I've never been a fan of comic book superheroes but I'd heard good things of the Batman Begins film so I thought it was worth a spin. What I'd heard was right; the film attempts to establish a logical reason for the creation of the Batman identity and the source of his advanced technology (including the Batmobile). These efforts to make a basically daft idea credible move it (somwhat) towards the SF rather than the pure fantasy camp. Fortunately there is no mention of Robin and his somewhat questionable relationship with the hero.
Much time is spent on establishing Bruce Wayne's personality as he develops from a young boy to a troubled adult, leading to his training with a ninja-style organisation and his decision to use the output of the advanced projects department of the family firm to help him to wage war on the organised crime which is running Gotham City. Cue lots of dramatic flying around, fighting, and car chases. Still, it's a lot better than most such movies and I realised why when I saw in the credits that it was directed by Christopher Nolan (Memento, The Prestige). 'Nuff said.
The Last Dragon I want to talk about isn't the 1985 Hollywood martial arts movie but the 2004 feature-length production re-shown on UK TV at the beginning of this year (known in the USA as Dragon's World: A Fantasy Made Real or Dragons: A Fantasy Made Real). It purports to be a drama documentary and is set in the near future (the obvious sign of this being portable equipment able to replicate the most advanced scanning and analytical techniques available today, and to do so almost instantly). The main character is a scientist who has an obsession with dragons which has ruined his reputation: he believes that there must be a core of truth behind the world-wide stories of giant, fire-breathing flying creatures. So when the frozen corpse of a large unknown animal is discovered in an ice cave high in the Romanian mountains he goes to investigate.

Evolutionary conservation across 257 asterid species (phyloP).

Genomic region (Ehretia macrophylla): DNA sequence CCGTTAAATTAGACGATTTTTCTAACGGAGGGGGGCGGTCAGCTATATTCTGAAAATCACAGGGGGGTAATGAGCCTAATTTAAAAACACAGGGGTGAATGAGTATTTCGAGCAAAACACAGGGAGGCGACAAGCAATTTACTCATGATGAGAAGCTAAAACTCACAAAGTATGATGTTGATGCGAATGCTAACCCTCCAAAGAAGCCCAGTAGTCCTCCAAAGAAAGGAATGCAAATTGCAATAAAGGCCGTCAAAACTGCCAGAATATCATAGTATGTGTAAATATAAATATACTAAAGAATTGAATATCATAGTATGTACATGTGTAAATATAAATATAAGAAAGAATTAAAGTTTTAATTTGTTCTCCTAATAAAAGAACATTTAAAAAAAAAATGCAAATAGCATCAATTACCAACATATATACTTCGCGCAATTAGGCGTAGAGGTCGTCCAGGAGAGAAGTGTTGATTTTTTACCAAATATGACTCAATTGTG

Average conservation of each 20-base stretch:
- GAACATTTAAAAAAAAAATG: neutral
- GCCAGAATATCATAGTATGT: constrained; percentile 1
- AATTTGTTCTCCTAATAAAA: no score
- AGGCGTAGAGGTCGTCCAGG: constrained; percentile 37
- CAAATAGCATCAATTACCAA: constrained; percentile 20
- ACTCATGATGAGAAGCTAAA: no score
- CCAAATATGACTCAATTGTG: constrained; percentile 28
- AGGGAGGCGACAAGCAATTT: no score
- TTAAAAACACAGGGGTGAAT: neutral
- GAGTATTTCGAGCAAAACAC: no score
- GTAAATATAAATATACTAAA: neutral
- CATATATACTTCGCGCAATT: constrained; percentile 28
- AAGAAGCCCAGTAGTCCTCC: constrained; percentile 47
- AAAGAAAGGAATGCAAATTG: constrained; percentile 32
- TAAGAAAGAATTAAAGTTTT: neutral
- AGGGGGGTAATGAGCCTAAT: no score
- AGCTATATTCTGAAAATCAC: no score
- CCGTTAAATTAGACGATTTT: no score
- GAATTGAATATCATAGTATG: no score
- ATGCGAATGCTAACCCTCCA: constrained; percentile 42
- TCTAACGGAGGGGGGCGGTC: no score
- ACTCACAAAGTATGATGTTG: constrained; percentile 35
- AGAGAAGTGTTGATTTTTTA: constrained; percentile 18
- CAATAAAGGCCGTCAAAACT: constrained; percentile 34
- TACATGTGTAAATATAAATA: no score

The rest of the programme is split between the a dramatised version of the scientist's detailed investigation of the corpse and excerpts from a mock-documentary describing the evolution of dragons. I liked the problem-solving approach to the investigation, in which much trouble is taken to find logical reasons for the dragon's unique features. For instance, special gut bacteria produce a hydrogen-methane mix which is stored in large internal bladders. These make the dragon light enough to fly despite its relatively small wings, and also provide the fuel for the flame-throwing; this is ignited by using platinum (obtained by grinding up ore) as a catalyst, as the expelled gases reach the oxygen in the air. Obviously, the dragons are limited in the amount of fire-breathing they can do at any one time because it affects their ability to fly. This may all be nonsense, but it sounds good!
The documentary element is modelled on a typical wildlife programme with a sober, authoritative narrative about the life of dragons and is illustrated with lots of good CGI. It is reminscient of the popular TV programmes which have been produced on dinosaurs and other prehistoric animals. We learn that dragons co-existed with dinosaurs and although the land-based ones died out when they did, a marine version survived and later re-emerged onto the land, evolving into various forms in different parts of the world. We see the non-flying Chinese forest dragon as well as the European mountain flying dragon. Towards the end, attention focuses on the fate of the dragon which has been discovered in Romania, which died in a battle with soldiers at the end of the 15th century - perhaps the last one to live. But there is a hint at the end of the programme that there are discoveries still to be made…
The programme is played with an entirely straight face throughout. It is very well done and hugely enjoyable if you are at all intrigued by the dragon myths. One to look out for.